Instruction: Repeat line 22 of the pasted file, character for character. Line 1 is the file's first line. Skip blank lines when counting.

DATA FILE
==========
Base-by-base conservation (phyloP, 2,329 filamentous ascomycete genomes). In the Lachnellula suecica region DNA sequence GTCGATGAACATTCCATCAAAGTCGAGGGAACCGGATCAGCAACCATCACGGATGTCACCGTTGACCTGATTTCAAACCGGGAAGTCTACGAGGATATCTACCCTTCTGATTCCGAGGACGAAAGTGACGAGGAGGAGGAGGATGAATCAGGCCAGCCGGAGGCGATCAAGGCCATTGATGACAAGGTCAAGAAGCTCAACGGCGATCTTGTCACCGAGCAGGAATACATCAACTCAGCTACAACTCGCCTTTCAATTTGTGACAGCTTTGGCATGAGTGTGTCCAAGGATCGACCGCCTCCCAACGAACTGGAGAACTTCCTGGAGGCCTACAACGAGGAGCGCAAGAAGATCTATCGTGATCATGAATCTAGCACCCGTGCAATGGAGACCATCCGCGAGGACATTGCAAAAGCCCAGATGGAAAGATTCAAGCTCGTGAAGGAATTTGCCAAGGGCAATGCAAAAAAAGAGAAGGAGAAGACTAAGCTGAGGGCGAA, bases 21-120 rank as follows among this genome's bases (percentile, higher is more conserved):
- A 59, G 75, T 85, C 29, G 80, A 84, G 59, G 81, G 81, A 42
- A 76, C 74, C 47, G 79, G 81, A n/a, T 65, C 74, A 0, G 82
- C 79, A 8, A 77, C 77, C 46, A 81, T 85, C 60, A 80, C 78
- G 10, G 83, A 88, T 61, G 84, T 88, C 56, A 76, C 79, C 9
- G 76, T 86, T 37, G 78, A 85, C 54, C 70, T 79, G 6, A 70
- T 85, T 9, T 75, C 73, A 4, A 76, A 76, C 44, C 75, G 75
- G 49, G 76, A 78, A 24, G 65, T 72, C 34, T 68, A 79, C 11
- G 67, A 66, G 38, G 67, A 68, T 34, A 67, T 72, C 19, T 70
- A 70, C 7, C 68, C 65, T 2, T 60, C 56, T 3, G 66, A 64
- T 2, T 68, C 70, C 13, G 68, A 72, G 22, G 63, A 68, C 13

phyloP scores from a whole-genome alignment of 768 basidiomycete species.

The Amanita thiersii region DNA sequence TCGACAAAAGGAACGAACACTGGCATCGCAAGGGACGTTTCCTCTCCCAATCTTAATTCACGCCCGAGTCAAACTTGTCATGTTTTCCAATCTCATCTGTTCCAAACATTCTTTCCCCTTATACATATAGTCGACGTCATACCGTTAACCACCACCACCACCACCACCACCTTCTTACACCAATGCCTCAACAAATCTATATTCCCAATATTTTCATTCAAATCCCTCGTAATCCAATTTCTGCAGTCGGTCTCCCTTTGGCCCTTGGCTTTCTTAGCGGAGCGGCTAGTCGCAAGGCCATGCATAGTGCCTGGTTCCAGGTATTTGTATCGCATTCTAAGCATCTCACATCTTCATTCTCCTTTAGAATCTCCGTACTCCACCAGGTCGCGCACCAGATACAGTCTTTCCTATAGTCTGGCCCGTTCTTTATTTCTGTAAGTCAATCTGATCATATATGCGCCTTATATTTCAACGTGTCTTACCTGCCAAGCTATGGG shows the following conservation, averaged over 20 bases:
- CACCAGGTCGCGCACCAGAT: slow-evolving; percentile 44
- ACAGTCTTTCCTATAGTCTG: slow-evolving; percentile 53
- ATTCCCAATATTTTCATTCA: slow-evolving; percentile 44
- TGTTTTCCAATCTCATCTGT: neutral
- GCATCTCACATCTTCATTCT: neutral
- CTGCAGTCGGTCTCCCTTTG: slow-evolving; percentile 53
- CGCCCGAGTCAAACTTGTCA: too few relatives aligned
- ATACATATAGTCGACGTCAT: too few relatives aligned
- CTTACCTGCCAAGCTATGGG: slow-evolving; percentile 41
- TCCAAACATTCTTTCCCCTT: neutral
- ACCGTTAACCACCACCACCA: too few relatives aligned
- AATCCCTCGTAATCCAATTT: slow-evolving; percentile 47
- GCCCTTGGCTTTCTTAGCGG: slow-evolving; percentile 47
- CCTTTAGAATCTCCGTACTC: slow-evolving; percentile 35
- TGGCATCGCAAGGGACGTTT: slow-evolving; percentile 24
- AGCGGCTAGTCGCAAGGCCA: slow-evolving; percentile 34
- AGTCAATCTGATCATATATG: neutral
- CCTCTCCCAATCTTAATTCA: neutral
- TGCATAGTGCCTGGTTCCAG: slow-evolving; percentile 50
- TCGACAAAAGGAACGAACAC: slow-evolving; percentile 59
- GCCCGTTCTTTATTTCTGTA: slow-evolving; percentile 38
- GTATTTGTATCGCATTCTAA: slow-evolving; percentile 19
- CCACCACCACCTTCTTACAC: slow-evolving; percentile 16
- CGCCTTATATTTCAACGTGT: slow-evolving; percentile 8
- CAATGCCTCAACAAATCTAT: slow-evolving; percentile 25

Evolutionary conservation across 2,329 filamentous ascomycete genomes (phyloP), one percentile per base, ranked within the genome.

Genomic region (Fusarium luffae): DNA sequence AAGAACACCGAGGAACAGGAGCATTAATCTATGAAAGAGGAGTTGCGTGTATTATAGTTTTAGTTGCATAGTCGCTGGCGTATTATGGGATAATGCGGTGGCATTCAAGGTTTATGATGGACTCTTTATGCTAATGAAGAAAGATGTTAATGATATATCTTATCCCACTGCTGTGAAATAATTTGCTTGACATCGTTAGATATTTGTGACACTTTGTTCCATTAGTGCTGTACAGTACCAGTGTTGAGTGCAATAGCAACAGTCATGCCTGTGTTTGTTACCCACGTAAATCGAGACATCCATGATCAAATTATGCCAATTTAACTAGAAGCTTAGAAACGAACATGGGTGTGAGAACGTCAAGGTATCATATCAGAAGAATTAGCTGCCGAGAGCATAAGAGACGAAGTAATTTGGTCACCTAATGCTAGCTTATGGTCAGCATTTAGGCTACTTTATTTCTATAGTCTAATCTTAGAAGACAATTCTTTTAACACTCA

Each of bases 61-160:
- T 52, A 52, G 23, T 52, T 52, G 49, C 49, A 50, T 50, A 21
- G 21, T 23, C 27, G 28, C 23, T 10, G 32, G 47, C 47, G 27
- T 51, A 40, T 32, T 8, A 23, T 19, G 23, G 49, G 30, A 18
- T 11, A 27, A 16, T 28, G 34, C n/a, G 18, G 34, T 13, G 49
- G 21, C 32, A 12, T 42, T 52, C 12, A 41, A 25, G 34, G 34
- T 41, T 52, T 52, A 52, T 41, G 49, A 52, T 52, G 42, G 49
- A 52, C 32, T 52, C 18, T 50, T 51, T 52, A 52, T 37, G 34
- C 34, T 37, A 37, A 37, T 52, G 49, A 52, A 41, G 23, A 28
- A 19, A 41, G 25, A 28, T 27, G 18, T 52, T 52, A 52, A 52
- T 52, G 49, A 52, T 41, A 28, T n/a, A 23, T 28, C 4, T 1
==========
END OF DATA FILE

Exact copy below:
- CTTACCTGCCAAGCTATGGG: slow-evolving; percentile 41